Obsessive Branding Disorder
by Lucas Conley is a book that graphic designers can place on their shelves next to Virginia Postrel’s The Substance of Style
. Both books are written by non-designers and both shine a spotlight onto the nature of design today. While Postrel’s book is a sunny affirmation of the power of aesthetic design to create pleasure and desirability, Conley’s book exposes branding as a “pesticide working its way up the food chain.” For graphic designers, Obsessive Branding Disorder
makes grim reading.
Conley describes in vivid detail the extent to which branding has permeated modern culture, and the lengths to which brand owners will go to promote their products. This won't be news to graphic designers — especially those doing brand-related work. Designers will not be surprised to read about branded urinals, branded golf holes, branded beach sand, NASCAR M&Ms, Proctor & Gamble sponsored mobile toilets, product placement in movies, fake bloggers eulogising products; “customer evangelists” who use clandestine word-of-mouth strategies to sell toothpaste and deodorant to unsuspecting friends and neighbors.
What might come as a surprise, however, is to have the branding phenomenon forensically examined, not by an anti-corporate "No Logo-er", but by a contributing writer to Fast Company
magazine. Lucas Conley is a business writer. His measured and controlled indignation over the excesses of branding is not caused by moral or ethical considerations (although it’s clear that he is personally affronted by much of what is going on), instead his indignation is based on far more pragmatic concerns.
In Conley’s view, corporate America is in thrall of the cult of branding and this has led to the abandonment of the “trusty, dusty principles of business — innovative products, good service, solid management” in favor of the “idealism of branding . . .” He berates executives for becoming “so focused on the strength of the all-encompassing idea — the brand — that they ignore the physical properties that compose it.” In other words, branding has become the quick fix that promises instant success: why bother with expensive improvements to products and services when a new logo, a ritzy strap line, and a brand guidelines book can do the job just as well and at a fraction of the cost?
Conley’s book reads like a ripping yarn. He finds countless examples, from the mundane, to the more sinister forms of invasive branding that threaten our sense of self. He believes that branding has led to the cult of “instant behavioural transformations” and asks: “What does it mean when our ‘sense of meaning’ and our ‘sense of identity’ are shaped by someone trying to sell us something?”
It might seem as if the culprits in this are the ad agencies, but Conley sees branding as having “superseded the advertising industry, either claiming advertising outright or dictating the message that advertisers are allowed to deliver. Increasingly, marketing has also become a division of branding.” And he does a good job at naming the professional culprits. Cincinnati is full of them, apparently: “What Los Angeles is to plastic surgery,” Conley tells us, “Cincinnati, Ohio, is to the branding business.”
And it’s here, amongst the latter day equivalents of turn-of-the-century frontier snake-oil vendors, that Conley delivers one of his most damming indictments of modern branding. After an encounter with a branding fundamentalist, he notes: “The more he describes branding, the more it appears to consist entirely of vague idealism and seemingly vain efforts to create something meaningful and permanent of what is often superfluous and transient. The simpler the product, the more Byzantine the branding seems.”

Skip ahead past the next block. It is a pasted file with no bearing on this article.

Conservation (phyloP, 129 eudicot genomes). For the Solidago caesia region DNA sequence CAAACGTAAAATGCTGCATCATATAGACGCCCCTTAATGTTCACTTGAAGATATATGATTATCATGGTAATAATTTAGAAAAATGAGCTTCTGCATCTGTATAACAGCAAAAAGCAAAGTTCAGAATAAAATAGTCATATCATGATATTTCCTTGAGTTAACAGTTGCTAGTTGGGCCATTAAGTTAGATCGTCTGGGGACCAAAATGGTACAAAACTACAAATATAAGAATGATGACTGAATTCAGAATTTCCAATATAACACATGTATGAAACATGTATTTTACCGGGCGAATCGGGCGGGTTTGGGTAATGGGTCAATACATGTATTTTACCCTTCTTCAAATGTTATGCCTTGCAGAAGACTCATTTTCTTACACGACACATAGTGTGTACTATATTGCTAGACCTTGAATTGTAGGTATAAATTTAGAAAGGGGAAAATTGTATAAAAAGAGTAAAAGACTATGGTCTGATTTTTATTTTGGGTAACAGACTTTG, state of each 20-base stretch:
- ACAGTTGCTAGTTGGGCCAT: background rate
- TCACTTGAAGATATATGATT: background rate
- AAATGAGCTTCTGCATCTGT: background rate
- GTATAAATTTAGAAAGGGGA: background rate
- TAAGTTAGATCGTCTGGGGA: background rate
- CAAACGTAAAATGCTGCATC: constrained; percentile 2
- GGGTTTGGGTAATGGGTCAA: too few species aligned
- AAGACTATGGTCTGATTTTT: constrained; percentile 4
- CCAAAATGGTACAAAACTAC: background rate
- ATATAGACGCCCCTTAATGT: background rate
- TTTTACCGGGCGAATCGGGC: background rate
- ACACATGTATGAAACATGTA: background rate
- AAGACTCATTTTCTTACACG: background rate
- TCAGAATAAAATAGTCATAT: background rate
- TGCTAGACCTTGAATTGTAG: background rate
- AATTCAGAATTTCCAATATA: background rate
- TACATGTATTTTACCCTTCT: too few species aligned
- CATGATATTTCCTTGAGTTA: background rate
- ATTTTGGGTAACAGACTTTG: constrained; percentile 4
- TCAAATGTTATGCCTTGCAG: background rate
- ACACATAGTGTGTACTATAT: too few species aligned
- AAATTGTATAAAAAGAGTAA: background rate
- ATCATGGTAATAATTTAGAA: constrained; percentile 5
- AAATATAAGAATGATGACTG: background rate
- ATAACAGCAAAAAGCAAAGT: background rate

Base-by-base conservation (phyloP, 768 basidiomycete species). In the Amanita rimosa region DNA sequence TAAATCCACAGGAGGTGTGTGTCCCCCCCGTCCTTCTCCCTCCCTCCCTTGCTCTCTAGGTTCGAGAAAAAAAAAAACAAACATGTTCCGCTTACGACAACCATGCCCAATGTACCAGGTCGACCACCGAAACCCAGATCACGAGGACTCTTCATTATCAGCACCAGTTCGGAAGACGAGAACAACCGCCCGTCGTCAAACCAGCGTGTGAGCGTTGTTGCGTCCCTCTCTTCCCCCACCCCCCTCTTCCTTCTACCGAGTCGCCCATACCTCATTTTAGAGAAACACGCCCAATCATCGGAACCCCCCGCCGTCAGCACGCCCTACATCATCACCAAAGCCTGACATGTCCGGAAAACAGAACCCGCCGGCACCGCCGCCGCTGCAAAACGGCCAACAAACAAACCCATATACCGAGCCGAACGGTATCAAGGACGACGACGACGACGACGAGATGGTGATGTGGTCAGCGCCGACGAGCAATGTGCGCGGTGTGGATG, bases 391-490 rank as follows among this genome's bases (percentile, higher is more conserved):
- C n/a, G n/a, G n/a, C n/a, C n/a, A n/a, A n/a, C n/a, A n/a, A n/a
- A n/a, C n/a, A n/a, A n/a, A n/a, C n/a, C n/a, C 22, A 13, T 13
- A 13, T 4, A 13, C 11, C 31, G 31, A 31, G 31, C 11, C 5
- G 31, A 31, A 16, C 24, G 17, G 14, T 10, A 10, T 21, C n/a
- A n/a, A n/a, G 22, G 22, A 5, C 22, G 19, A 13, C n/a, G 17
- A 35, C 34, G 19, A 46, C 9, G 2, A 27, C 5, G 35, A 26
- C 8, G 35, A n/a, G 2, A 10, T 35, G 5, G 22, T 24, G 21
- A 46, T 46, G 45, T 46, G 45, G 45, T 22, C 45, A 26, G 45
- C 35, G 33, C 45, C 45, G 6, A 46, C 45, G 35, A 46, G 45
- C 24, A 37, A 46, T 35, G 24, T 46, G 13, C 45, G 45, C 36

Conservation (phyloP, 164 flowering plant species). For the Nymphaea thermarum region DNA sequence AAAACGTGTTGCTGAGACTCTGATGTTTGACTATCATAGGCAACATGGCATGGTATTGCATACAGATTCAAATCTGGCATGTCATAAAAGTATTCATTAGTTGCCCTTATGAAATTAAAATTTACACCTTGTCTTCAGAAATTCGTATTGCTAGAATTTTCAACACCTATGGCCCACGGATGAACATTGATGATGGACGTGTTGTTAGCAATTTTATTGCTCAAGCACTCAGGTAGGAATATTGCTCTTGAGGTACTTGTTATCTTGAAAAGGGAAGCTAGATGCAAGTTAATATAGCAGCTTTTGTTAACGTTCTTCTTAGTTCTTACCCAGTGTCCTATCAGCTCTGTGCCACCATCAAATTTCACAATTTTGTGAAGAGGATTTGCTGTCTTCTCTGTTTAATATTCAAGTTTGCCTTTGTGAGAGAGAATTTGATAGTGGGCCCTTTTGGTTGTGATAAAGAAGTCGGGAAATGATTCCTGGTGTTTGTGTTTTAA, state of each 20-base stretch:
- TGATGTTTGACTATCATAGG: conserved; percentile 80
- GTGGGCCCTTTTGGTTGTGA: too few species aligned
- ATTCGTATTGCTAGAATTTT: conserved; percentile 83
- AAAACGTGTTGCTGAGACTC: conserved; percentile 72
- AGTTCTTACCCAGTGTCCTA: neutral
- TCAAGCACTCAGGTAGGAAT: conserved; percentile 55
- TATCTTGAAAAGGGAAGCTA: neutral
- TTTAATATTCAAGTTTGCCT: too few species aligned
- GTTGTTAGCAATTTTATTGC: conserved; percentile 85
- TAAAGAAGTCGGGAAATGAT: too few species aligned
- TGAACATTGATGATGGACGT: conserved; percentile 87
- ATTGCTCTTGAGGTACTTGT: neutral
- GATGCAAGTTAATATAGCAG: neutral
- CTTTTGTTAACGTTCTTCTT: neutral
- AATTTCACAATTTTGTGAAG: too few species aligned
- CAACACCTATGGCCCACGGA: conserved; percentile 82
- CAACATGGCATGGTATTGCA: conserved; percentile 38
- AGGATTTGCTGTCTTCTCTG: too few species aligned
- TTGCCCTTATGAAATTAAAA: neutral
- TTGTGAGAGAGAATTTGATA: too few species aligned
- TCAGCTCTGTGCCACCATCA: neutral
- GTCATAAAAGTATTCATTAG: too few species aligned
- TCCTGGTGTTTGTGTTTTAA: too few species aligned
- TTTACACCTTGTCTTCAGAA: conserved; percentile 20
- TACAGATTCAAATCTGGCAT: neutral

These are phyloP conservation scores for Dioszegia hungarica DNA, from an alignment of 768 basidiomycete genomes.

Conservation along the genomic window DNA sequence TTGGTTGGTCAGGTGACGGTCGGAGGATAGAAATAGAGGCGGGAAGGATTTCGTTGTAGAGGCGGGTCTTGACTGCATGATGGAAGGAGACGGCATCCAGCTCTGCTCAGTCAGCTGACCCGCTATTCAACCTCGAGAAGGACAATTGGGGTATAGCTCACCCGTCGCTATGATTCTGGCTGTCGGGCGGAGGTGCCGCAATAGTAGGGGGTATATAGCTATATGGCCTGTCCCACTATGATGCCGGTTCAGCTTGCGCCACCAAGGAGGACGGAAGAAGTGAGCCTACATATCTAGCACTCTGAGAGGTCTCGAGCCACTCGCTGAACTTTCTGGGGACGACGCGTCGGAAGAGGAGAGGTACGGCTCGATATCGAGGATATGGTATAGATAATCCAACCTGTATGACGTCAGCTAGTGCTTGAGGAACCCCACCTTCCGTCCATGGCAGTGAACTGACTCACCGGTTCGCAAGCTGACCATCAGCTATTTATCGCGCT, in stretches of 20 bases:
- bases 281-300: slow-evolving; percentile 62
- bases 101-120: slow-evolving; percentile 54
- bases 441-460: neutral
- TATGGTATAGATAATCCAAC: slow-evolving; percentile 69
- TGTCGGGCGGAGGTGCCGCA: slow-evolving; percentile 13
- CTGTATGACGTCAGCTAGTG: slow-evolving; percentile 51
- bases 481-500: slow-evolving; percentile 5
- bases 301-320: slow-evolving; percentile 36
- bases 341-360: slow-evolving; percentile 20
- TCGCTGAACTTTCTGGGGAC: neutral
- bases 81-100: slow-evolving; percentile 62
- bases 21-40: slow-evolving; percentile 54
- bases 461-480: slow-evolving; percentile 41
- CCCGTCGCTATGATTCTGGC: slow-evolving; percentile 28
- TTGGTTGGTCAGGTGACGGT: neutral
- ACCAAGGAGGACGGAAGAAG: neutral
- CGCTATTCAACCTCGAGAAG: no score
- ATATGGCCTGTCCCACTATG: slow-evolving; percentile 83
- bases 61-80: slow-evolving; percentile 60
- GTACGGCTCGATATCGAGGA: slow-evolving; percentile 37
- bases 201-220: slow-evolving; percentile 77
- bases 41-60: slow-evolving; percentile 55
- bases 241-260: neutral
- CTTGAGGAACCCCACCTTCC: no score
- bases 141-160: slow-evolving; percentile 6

What does this mean for designers? If we put to one side the ethical and moral questions of being foot soldiers in the consumerist engulfment of modern life (in my view, a matter for individuals to decide for themselves), designers nevertheless have to question the practical wisdom of allowing graphic design to be subsumed into branding.
On the one hand it's a sensible way of maintaining demand for design services. Clients “get” branding in a way they don't always “get” design, so why not woo them with talk of “brand promise” and “brand essence”? On the other hand, it may not be such a smart business maneuver
; by aligning itself with branding, design risks being sucked down with it, when as with most business credos, branding falls out of fashion or becomes discredited — and don't think it can’t happen. Look at what happened to Wall Street’s Masters of the Universe. Who would have guessed a year ago (six months ago!) that their financial wizardry would be exposed as not much better than banditry and they’d have to go begging to the government for a bailout?
Yet perhaps graphic design’s biggest mistake is the same mistake made by those businesses that are turning to branding for instant salvation. Conley nails the problem: “ … branding, when it’s consistent, provides us with clarity and simplicity in a progressively hectic world. But branding has become unhinged from its initial principles, and its aims have become increasingly exaggerated and warped.” Seems to me, we can say the same thing about graphic design. By allowing graphic design to jump the species barrier and become branding, designers acquire a new set of dubious guiding principles and divorce themselves from the tradition of being an honest conduit for communicating simple truths. Sure, graphic design has always been used to wallpaper over cracks and create bogus impressions, but now that reduction and deception (to use two charges that Conley levels against branding) have become its raison d’être
, graphic design is changed forever.
For an additional interpretation of Lucas Conley's book, see the essay subsequently posted on Design Observer by Debbie Millman: Obsessive Branding Disorder II.